Investing in stocks is one way to generate a second income. Instead of venturing into buy-to-let or seeking additional employment, I find that generating a second income from stock investments can be both time-efficient and financially advantageous.
How it works
While £20k might sound like a lot of money, it’s not enough to generate a life-changing amount of passive income.
In the current market, I could look to safely generate around 6% in dividends annually, and this could be complemented by some share price growth.
For example, if I invest in Lloyds today, I could see 5.8% returns in the form of dividends, and I’d actually hope for something similar in the form of share price growth. The stock appears very discounted at the moment.
However, in terms of dividends, I could only realistically generate £1,200 annually from an initial £20,000. That’s not huge.
As such, I may want to consider reinvesting my returns every year to benefit from something called compounding. Essentially, this process leads to exponential returns as I’ll start earnings interest on my interest as well as my initial investment.
For example, if I start with £20,000 and assume each year I average an 8% return — this includes share price growth and dividends — after 30 years of reinvestment I’d have £218,000.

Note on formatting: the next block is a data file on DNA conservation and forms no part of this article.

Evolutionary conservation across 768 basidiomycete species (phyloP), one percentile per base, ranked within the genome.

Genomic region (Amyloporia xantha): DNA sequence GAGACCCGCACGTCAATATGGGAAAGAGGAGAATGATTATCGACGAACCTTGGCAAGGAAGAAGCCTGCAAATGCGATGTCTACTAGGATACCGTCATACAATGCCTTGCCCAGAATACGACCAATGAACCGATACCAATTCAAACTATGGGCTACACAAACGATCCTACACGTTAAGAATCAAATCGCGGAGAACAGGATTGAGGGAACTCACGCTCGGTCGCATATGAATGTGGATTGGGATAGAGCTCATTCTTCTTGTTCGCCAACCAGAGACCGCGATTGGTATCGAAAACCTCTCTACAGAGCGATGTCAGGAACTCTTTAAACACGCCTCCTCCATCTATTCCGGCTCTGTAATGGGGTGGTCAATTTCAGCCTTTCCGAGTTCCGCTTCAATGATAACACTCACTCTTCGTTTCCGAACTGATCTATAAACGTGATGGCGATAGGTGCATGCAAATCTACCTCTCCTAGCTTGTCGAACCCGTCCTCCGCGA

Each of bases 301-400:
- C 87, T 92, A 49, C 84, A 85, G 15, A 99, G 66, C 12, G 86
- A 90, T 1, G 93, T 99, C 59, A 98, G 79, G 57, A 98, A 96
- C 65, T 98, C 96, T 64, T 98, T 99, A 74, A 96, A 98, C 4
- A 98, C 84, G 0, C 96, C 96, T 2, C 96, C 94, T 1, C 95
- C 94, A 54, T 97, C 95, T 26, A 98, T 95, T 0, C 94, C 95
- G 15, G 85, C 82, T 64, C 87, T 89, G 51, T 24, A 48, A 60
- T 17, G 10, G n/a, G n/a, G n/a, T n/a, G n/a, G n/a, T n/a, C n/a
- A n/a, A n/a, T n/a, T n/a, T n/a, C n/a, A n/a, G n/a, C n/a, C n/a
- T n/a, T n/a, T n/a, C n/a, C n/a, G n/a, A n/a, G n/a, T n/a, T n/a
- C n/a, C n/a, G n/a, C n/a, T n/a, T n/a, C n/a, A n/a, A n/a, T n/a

After 30 years, my pot would also be big enough to generate £16k a year in passive income. Of course, I could stop earlier and take my dividends. In fact, there are many variables, but this is how it works.
Where I put my money
While this is a time-tested strategy, and the maths adds up, if I pick my stocks poorly, I could lose money. And that’s the last thing I want to do. So where am I putting my money?
Meta: I’m not investing in Meta for its dividend yield, but it’s continued growth prospects and its ability to drive my portfolio forward. Recent optimism stems from the remarkable success of Threads, which has swiftly become the fastest-growing app in history. Since its launch on 5 July, the app has garnered an estimated 125m users. With ongoing expansion, analysts predict that the app has the potential to yield as much as $3bn in revenue by 2024. However, a global recession could be a threat.
Barclays: This isn’t the most exciting stock, but it’s hugely oversold. The bank currently trades with a 58% discount to its tangible net asset value and offers investors a 4.8% dividend yield. There are risks that we may see a slew of defaults in the UK, but these concerns appear to be falling as the Bank of England seems unlikely to keep pumping interest rates.
Hargreaves Lansdown: It offers a 5.3% dividend yield and could be about to surprise the market with its results on 19 September. The investment platform has seen investor activity fall since the pandemic, but it should be getting a huge tailwind in the form of net interest income.